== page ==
Millner, Brown, Hornung, Page and George Connor are the only four Notre Dame alumni who are in both the college and Pro Football Halls of Fame.
Alternates: Jack Snow and Golden Tate. Snow enjoyed a productive NFL career with the Los Angeles Rams that included a Pro Bowl. His 340 catches averaged a whopping 17.7 yards with 45 touchdowns.
Super Bowl winner Tate made the 2014 Pro Bowl and has grabbed 445 passes in his career, eclipsing 90 catches each of the past three seasons. He will pass Watters next year for second-most career catches by an Irish alumnus in the NFL.
Tight End: Dave Casper
“The Ghost” is considered by many NFL analysts the greatest receiving and blocking tight end in NFL history and was a first-team team All-Pro selection four straight years from 1976-79 (and a Pro Bowl selection five times). He snared 378 career passes, averaging 13.8 yards per grab with 52 TDs, and is in the Pro Football Hall of Fame.
Alternate: Mark Bavaro. The two-time Pro Bowl pick helped the New York Giants win two Super Bowl (1986 and 1990), and his stats are not far behind Casper’s with 351 catches, 13.5 yards per catch and 39 TDs. They didn’t make them any tougher during his 10-year pro career from 1985-94. His 66 catches in 1986 are the most ever in an NFL season by an Irish tight end.
George Kunz (tackle), Bob Kuechenberg (guard), George Trafton (guard), Frank Varrichione (tackle) & Dick Szymanski (center)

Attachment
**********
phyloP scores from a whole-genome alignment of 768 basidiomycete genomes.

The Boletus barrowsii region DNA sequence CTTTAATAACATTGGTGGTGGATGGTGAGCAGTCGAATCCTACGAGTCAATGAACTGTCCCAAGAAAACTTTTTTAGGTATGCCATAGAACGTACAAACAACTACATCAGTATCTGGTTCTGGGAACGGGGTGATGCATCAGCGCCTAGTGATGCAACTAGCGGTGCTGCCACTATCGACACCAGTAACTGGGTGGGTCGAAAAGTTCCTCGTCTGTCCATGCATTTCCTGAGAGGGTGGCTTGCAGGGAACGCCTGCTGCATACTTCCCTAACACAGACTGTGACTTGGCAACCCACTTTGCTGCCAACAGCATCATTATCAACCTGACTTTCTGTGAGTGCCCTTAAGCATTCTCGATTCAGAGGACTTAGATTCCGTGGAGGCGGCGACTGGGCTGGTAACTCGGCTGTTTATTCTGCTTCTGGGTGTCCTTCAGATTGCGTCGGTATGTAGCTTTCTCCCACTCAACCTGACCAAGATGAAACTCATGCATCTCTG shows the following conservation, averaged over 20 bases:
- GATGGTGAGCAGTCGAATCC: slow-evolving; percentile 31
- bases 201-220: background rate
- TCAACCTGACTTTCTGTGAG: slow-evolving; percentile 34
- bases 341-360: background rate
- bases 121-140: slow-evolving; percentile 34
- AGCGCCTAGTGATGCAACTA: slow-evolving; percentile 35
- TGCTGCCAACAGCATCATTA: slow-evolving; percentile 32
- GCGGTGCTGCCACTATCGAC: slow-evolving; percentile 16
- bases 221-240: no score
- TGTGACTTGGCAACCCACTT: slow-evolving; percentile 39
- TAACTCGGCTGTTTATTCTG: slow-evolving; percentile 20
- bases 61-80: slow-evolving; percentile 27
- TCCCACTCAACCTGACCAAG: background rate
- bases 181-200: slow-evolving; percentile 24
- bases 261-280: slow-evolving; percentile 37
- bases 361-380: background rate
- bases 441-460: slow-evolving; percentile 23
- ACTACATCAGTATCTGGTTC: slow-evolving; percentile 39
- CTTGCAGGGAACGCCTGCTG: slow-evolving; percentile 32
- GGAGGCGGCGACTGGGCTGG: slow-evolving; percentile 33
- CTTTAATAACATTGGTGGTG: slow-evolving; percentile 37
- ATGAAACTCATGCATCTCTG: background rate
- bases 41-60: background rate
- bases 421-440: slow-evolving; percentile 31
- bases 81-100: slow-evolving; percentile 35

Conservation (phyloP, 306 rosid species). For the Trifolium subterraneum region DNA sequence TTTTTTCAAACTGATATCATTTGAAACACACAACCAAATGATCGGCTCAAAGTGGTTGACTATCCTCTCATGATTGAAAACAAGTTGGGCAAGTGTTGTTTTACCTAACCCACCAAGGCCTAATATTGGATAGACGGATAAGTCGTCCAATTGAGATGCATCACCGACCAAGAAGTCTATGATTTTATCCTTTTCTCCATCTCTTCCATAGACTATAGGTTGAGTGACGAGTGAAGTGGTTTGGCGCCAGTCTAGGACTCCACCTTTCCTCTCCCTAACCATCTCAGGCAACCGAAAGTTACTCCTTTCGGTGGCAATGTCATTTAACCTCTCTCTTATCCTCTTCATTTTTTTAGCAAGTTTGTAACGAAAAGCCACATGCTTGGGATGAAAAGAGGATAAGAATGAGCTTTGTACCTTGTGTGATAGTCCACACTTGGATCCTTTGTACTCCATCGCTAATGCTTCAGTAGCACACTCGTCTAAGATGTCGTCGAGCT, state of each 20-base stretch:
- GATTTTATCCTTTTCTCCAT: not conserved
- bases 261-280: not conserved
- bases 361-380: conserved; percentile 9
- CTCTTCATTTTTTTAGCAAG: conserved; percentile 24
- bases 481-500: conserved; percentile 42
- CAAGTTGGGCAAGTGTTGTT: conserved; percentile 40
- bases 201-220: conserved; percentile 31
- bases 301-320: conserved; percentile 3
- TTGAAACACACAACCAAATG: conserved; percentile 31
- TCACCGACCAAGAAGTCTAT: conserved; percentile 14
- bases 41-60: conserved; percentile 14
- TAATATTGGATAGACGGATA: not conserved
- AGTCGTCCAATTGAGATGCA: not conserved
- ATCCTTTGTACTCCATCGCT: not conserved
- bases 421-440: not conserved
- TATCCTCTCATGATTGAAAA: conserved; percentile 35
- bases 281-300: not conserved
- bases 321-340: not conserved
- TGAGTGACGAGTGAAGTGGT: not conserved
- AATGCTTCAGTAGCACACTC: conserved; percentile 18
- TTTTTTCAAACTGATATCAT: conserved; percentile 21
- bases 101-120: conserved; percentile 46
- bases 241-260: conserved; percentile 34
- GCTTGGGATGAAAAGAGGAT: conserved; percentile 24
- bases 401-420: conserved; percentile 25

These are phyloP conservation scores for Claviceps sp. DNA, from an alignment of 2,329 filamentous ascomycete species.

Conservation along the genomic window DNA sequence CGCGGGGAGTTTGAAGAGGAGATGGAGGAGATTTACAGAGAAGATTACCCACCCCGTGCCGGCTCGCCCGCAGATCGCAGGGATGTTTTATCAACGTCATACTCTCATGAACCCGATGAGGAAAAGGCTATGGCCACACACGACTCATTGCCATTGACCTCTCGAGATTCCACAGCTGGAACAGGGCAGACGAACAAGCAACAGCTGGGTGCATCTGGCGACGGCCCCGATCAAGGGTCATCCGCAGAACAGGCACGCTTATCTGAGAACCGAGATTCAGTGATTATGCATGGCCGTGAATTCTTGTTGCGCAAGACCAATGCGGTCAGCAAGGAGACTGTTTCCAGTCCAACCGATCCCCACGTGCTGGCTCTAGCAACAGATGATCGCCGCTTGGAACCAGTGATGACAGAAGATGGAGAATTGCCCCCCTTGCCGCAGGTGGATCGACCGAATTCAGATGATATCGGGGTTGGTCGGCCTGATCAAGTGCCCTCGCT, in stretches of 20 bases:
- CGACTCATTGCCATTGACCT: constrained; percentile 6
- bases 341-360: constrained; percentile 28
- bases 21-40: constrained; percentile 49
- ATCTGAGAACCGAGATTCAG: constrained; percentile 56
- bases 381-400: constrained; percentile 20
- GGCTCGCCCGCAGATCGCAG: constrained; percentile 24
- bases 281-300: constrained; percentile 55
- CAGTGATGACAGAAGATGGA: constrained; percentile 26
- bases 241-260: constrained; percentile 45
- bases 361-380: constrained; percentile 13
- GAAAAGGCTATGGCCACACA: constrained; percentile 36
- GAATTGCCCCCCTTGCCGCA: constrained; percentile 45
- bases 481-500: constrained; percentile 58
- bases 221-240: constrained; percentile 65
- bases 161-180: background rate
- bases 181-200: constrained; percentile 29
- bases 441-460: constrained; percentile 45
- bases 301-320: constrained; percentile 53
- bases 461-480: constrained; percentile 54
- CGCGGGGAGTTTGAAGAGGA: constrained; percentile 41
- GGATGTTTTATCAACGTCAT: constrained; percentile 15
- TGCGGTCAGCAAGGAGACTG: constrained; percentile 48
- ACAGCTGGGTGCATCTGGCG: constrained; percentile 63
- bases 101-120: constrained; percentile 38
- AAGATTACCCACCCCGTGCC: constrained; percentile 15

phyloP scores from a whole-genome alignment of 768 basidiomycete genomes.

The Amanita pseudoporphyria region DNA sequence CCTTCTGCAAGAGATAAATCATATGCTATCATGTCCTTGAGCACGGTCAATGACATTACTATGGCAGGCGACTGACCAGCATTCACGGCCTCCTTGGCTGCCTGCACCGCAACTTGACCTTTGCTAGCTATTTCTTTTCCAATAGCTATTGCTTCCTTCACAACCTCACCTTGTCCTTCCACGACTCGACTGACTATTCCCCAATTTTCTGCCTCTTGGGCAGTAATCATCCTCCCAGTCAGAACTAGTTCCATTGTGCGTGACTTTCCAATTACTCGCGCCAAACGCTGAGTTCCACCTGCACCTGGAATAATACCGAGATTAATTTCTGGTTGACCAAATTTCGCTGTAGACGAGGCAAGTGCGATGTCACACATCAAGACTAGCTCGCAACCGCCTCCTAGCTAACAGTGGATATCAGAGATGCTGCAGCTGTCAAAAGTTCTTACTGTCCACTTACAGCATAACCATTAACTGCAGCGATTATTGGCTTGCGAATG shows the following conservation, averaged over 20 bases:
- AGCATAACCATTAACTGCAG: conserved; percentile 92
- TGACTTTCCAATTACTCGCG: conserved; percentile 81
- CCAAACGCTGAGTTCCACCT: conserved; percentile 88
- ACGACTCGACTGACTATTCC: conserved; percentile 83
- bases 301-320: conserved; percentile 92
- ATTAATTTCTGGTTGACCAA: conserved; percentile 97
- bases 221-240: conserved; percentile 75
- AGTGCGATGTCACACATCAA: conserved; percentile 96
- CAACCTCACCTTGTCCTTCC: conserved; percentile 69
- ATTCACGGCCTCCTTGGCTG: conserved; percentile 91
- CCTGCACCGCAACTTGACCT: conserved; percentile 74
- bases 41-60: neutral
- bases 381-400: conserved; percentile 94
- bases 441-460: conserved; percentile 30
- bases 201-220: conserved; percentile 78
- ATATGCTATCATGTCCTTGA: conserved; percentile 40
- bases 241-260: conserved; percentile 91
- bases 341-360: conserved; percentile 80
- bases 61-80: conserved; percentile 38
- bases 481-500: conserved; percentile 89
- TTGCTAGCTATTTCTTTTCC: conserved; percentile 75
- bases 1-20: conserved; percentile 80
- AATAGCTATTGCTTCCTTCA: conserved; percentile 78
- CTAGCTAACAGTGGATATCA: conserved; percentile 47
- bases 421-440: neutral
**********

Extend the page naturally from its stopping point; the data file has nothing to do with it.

Kunz and Kuechenberg – both members of Notre Dame’s Class of 1969 – had eight and six Pro Bowl appearances, respectively, with Kuechenberg a mainstay on the 17-0 Miami Dolphins unit in 1972. Kunz is on the All-Time Team for both the Baltimore (Indianapolis) Colts and Atlanta Falcons. He and Kuechenberg could still be on future Pro Football Hall of Fame ballots.
Trafton, who played for Knute Rockne and is in the Pro Football Hall of Fame, was an original “Monster of the Midway” for the Chicago Bears from 1922-32. Red Grange referred to him as “the meanest, toughest player alive.”
Varrichione was a five-time Pro Bowl participant in the 1950s.
Szymanski was a three-time Pro Bowl center who hiked the ball to Johnny Unitas at Baltimore from 1957-68, and played in what has been termed “The Greatest Game Ever,” the Colts’ overtime victory over the New York Giants in the 1958 NFL title game.
Alternates: Art Hunter, Tim Grunhard, Tim Ruddy and current right guard Zack Martin of the Dallas Cowboy.
The first three all made the Pro Bowl one time, all three played center in the NFL, all three played a full decade in the NFL and all three are on this team because of their durability and versatility.
In another year or two, Martin should be elevated to our first team after already making three straight Pro Bowls in his first three years — and All-Pro twice.
Hunter made the Pro Bowl with the Cleveland Browns but also starred for the Los Angeles Rams from 1960-65. He was a tackle at Notre Dame.
Grunhard was a three-year starting guard at Notre Dame from 1987-89 but was an Iron Man at center for the Kansas City Chiefs, starting every game he played from 1991-2000.
Ruddy, who also had a couple of starts at guard for the Irish when not playing center, started all 140 games he played from 1995-2003 with the Miami Dolphins.
Later: Defense & Special Teams